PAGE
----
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Posts Tagged: "Rule 36 judgment"

Consumer 2.0 v. Tenant: CAFC Skirts Another 101 Analysis with Rule 36

Last week, the U.S. Court of Appeals for the Federal Circuit issued a Rule 36 judgment in a patent eligibility case, Consumer 2.0, Inc. v. Tenant Turner, Inc., No. 19-1846 (Fed. Cir. 2020). The ruling affirmed the findings of the U.S. District Court for the Eastern District of Virginia that the claims of a a patent for a “method employing a combination of hardware and software for secure, automated entry of real property” were invalid for being directed to an abstract idea and, thus, were ineligible for patent protection under 35 U.S.C. § 101. The patented method essentially allows a user to enter a “durational” – rather than static – code on a lockbox in order to view a rental property without a realtor being present.

No End in Sight for Rule 36 Racket at Federal Circuit

According to Federal Circuit Rules, a Rule 36 judgment can be entered without an opinion when it is determined by the panel that one of five conditions exist relating to the underlying decision being sufficient or exhibiting no error of law. In such cases, because a written opinion would not have precedential value, a judgment of affirmance without opinion is allowed.

The Federal Circuit use of Rule 36 has been well documented and extremely problematic. As of January 28, the Federal Circuit has issued 44 decisions in 2019. Of those 44 decisions, 24 have been Rule 36 judgments, which are simply one-word judgments that substantively say: “Affirmed.” Twenty of the decisions have been non-precedential decisions. So far in 2019, only 13 decisions of the Federal Circuit have been designated precedential. To do the math, this means 42.1% of the Court’s decisions have been Rule 36 judgments. More generally, combining Rule 36 and non-precedential opinions together, we see that 77.2% of the Court’s decisions are non-precedential, and only 22.8% are precedential.

Alleged Due Process, APA Violations by PTAB Rule 36ed by Federal Circuit

Federal Circuit issued a Rule 36 summary judgment in Chart Trading Development, LLC v. Interactive Brokers LLC, affirming the invalidation of patent claims owned by Chart Trading in covered business method (CBM) proceedings instituted at the Patent Trial and Appeal Board (PTAB). In issuing the summary affirmance of the PTAB, the Federal Circuit panel of Circuit Judges Pauline Newman, S. Jay Plager and Kimberly Moore declined the opportunity to comment on Chart Trading’s arguments on the PTAB’s alleged due process violations by changing the construction of a key term in its final written decision… If the government can award a franchise and that franchise can be taken away in a manner that violates the APA, what is the point in seeking the government franchise in the first place? If the Court charged with making sure the agency that strips government franchises is following the rules is going to decide cases of such importance with only one word — Affirmed — one has to question whether a government franchise is at all a worthwhile pursuit.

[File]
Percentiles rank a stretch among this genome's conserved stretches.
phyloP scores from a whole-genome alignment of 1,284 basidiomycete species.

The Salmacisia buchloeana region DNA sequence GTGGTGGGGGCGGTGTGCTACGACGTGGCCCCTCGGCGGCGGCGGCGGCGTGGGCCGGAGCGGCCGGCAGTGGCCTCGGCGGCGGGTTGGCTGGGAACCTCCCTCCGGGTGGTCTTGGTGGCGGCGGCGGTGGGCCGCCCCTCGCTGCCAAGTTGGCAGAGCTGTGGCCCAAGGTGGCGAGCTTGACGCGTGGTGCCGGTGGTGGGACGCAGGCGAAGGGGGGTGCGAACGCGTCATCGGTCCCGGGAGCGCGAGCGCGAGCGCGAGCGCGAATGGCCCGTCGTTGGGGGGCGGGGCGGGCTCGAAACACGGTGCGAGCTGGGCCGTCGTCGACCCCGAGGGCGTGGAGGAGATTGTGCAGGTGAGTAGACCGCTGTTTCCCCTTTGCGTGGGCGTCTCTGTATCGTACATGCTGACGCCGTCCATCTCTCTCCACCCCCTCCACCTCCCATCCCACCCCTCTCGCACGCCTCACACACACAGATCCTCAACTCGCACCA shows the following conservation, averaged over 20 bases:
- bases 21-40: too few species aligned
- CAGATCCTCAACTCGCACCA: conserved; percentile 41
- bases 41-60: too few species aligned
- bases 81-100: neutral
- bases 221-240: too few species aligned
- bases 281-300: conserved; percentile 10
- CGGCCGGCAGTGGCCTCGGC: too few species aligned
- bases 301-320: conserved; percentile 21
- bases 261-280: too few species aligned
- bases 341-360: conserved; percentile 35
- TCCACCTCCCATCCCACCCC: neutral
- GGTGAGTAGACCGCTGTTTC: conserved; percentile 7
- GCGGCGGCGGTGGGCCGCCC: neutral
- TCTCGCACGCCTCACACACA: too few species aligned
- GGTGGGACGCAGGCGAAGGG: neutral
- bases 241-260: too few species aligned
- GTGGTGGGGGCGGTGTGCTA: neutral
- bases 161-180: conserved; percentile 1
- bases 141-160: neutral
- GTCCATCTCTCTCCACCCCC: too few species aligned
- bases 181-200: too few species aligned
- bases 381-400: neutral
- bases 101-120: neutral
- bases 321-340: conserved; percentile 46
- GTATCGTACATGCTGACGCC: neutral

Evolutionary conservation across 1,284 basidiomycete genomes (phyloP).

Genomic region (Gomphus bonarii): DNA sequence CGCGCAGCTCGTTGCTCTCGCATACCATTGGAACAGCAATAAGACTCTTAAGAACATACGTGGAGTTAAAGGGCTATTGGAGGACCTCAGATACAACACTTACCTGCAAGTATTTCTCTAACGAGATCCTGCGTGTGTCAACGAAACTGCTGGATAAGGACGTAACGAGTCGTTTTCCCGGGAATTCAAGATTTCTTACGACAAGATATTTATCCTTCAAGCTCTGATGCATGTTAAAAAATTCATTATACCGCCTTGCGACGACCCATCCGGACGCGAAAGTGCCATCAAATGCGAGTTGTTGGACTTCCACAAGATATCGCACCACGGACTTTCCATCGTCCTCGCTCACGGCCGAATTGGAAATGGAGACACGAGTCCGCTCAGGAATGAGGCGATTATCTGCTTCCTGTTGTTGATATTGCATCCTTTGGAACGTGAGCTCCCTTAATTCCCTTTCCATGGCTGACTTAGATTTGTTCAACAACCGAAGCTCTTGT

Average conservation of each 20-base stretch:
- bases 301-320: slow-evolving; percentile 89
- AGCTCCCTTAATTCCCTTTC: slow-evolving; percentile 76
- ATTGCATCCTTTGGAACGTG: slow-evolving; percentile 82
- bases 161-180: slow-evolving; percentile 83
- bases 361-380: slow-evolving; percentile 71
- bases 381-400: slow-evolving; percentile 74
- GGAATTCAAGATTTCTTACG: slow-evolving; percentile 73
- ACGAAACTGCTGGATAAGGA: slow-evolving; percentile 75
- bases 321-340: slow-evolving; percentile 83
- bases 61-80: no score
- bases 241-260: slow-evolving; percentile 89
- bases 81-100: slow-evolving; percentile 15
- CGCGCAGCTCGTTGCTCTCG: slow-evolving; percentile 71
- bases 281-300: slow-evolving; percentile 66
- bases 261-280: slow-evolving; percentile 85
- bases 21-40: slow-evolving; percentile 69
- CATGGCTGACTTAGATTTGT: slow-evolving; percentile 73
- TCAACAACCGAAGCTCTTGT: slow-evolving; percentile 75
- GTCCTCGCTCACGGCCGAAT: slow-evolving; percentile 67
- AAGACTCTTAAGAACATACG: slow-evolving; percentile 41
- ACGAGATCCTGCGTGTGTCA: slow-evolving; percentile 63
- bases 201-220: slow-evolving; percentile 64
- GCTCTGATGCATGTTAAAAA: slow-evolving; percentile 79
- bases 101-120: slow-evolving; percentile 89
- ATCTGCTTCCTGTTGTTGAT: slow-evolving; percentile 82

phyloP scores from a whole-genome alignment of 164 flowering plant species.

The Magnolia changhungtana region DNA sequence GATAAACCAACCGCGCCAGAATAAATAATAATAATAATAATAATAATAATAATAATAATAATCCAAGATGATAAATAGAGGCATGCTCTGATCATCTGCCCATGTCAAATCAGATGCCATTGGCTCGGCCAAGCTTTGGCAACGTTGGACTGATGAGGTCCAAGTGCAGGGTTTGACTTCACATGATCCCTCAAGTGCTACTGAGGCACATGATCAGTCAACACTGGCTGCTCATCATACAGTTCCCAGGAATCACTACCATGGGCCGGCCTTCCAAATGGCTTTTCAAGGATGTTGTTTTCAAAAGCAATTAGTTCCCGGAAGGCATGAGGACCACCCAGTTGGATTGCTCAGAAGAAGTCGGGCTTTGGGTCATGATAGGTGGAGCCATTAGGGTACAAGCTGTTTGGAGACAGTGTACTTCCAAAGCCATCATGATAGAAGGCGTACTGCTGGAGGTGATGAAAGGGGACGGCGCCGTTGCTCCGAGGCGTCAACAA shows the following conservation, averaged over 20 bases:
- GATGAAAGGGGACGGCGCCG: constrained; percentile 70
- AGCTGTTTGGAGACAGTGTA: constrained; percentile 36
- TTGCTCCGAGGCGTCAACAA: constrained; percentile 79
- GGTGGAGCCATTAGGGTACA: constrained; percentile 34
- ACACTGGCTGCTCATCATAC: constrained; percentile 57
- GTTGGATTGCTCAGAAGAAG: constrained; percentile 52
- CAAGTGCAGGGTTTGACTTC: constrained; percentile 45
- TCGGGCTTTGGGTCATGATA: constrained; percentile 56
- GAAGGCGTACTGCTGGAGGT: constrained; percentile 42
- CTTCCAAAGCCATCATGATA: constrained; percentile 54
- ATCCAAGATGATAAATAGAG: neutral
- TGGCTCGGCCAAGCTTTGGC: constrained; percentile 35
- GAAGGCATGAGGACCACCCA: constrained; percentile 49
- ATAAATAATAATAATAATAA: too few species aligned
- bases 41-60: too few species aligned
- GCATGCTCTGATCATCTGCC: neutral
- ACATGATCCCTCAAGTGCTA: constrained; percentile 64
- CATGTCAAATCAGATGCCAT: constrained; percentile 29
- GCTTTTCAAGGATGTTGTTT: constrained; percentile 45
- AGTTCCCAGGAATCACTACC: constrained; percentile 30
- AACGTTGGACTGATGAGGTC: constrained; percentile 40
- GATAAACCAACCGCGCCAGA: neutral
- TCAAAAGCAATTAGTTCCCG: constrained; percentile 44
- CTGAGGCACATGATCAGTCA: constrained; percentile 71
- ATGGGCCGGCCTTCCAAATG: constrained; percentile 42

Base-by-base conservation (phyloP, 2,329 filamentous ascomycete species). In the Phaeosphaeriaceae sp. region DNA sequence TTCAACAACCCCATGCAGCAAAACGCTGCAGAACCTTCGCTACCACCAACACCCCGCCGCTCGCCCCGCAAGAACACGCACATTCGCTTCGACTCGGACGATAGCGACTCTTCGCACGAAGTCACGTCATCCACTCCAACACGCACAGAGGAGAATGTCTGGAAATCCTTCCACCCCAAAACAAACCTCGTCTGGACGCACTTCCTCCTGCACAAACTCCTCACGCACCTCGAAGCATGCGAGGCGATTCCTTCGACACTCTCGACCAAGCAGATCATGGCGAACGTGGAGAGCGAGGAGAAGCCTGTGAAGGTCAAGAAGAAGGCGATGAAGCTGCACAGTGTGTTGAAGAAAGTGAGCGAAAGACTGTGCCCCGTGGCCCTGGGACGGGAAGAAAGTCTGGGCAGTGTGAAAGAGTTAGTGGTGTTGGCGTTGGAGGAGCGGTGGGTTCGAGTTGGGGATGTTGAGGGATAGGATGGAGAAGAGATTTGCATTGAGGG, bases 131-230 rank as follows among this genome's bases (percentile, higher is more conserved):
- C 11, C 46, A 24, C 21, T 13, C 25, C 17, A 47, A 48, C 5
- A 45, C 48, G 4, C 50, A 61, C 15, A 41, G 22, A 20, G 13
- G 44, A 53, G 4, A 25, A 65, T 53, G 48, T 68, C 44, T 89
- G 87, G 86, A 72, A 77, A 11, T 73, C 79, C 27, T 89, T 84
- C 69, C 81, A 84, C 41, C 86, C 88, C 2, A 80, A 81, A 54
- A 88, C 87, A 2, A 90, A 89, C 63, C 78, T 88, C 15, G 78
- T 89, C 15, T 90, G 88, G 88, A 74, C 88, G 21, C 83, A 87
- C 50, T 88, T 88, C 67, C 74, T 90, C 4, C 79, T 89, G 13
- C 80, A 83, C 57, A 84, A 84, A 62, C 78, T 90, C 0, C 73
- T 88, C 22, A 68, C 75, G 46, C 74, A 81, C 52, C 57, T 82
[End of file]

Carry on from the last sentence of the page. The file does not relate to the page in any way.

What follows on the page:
Federal Circuit Issues Another Rule 36 Patent Eligibility Loss to a Patent Owner

This particular Rule 36 patent eligibility loss for the patent owner came in Digital Media Technologies, Inc. v. Netflix, Inc., et al., affirmed the district court’s finding that patent claims asserted by Digital Media against Netflix, Amazon and Hulu were invalid under 35 U.S.C. § 101 because they were directed to an abstract idea… Using Rule 36 in an area of the law as unstable, chaotic and unpredictable as patent eligibility is irresponsible. Whether the decision would be the same or not, the parties and the public have a right to have the Federal Circuit make sense ‘this § 101 conundrum.’

Can the Federal Circuit use Rule 36 Affirmances in PTAB Appeals?

Inventor advocacy group US Inventor recently filed an amicus brief with the U.S. Supreme Court asking the nation’s highest court to grant a petition for writ of certiorari in Capella Photonics v. Cisco Systems. This case, if taken up on appeal, will require the Supreme Court to answer whether the Court of Appeals for the Federal Circuit operates in violation of 35 U.S.C. § 144, the statute governing how the Federal Circuit must respond to appeals of decisions from the U.S. Patent and Trademark Office. In other words, can the Federal Circuit use Rule 36 to issue an affirmance without opinion of decisions appealed from the Patent Trial and Appeal Board (PTAB).

Capella Photonics Challenges Federal Circuit Practice of Judgments Without Opinions

Capella Photonics, Inc. has filed a petition for certiorari arguing that the Federal Circuit’s practice of issuing judgments without opinion pursuant to Federal Circuit Rule 36 in appeals from the Patent Trial and Appeal Board violates 35 U.S.C. § 144, which provides that the Federal Circuit “shall issue . . . its mandate and opinion” to the PTO in such appeals. 

Supreme Court Petition Challenges PTAB’s Constitutionality Under the Takings Clause

Advanced Audio’s petition for writ of certiorari notes, all five patents were filed with the U.S. Patent and Trademark Office prior to the enactment of the America Invents Act (AIA), which established the PTAB. Prior to Congressional passage of the AIA, Advanced Audioe didn’t need much litigation of its patent rights to license its patents and achieve most of its revenue. After the AIA passed, Advanced Audio began having to again file suits against those who were practicing its patented technology without a license. The patents invalidated by the PTAB were asserted by Advanced Audio in cases against Amazon, HTC and Pantech Wireless all filed in the Northern District of Illinois. Those cases are stayed in district court pending the resolution of this case, which has created significant costs through attorney fees and significant loss of royalty revenue.

Petition for En Banc Review Asks Federal Circuit for Clarity on Single Reference Obviousness